Fed tightening is coming! Fed tightening is coming! That is the message Wall Street heard when Chairman Ben Bernanke provided clearer guidelines on future monetary policy this week. Like Paul Revere’s message to the Colonials on April 19, 1775, this announcement was hardly a surprise as many have argued for more restrictive policy for some time – however, the confirmation that something has changed sparked a financial call to action. Bottom line, the era of maximum quantitative easing is ending and both the economy and the markets will now need to adjust to that reality. Bernanke indicated that IF the economy preformed as the Fed expected – growing real GDP at a 3.0% to 3.5% annual rate in 2014 – QE should end by mid-2014 when the unemployment rate is expected to be 7.0%. Actual tightening would begin sometime after mid-2015 when the unemployment rate is expected to be 6.5%. To end by the middle of next year, most analysts expect a reduction of QE, by one third, to be announced after the September FOMC meeting. Financial markets move on expectations and then correct on reality. Bottom line, it does not matter whether the Fed starts to remove accommodation in September or December, financial markets are resetting for a world with higher interest rates and, as a result, greater uncertainty. Thus, risk premiums are widening, hitting asset classes like mortgages, corporates, high yields and emerging markets much harder than treasuries.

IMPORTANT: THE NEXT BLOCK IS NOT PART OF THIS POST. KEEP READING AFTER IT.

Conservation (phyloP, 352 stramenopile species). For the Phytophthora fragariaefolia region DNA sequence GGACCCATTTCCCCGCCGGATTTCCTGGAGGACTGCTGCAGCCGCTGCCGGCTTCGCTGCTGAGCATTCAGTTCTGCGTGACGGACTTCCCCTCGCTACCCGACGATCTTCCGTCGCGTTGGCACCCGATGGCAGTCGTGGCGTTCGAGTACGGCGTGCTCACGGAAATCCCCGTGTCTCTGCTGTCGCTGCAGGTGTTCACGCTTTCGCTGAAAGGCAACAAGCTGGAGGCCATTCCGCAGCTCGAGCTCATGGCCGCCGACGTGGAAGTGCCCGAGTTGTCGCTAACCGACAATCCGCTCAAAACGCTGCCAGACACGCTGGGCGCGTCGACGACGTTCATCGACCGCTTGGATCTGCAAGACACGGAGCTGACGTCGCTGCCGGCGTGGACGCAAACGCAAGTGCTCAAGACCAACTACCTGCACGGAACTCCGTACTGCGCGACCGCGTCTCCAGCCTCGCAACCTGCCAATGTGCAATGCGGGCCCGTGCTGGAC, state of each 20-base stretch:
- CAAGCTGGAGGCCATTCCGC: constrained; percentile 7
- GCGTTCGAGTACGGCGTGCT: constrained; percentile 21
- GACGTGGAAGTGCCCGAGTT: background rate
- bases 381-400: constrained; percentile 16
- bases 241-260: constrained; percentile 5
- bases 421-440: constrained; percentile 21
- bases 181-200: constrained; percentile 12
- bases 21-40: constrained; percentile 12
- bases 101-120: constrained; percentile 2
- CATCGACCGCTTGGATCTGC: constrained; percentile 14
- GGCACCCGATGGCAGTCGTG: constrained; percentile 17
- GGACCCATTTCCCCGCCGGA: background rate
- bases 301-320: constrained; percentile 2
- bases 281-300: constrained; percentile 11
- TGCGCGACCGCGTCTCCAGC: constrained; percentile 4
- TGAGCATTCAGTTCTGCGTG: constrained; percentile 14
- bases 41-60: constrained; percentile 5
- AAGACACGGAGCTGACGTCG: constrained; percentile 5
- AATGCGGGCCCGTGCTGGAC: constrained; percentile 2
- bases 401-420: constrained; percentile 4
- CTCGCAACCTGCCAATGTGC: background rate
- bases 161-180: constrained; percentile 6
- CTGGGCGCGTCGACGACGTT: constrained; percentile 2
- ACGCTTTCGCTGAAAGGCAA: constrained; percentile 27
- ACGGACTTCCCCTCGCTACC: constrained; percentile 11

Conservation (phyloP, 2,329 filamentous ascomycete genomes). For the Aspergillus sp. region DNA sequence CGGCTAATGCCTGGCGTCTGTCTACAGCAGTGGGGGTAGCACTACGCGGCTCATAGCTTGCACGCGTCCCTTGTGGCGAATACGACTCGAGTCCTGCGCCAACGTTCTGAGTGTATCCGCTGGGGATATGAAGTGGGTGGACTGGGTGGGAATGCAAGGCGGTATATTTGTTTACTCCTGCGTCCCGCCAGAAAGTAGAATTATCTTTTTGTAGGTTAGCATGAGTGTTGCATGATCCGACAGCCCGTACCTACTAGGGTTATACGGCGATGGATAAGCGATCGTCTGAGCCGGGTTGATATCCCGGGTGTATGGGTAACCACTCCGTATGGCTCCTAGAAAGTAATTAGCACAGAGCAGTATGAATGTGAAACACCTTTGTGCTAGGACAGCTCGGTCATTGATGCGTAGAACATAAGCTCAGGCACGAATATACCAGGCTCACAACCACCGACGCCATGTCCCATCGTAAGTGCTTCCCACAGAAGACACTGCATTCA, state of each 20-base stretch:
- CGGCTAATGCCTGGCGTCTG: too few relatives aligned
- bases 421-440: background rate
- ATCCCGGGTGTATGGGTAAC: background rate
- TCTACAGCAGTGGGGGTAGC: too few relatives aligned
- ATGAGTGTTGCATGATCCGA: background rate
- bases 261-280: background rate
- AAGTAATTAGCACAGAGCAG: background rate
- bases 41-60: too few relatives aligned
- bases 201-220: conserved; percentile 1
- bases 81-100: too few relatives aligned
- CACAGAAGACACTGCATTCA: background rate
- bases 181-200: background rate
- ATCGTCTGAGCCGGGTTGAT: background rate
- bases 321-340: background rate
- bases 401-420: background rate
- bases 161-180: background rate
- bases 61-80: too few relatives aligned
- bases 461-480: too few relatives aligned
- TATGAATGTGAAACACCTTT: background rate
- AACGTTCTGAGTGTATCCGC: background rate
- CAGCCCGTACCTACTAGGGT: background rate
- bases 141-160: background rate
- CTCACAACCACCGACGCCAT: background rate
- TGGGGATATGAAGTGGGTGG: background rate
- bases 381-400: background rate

The FOMC’s new stance drew a dovish dissent and a rare public rebuke of the policy from St. Louis Federal Reserve President James Bullard, who pointed to low inflation and called the announcement “inappropriately timed.” Bernanke, at the press conference after the announcement, argued that low inflation was transitory. The focus of monetary policy now appears to be entirely on jobs, jobs, jobs. We find this troubling in that we believe the Fed’s singular power is to change the size of the economic pie and that business competition, subject to fiscal policy and regulation, determines the outcome of growth versus inflation. The economy has been growing at around a 4% nominal rate for the past three years while the Fed was increasingly accommodative. The FOMC’s forecast is for 5% nominal growth in 2014 and beyond, as they become les accommodative and eventually tighten.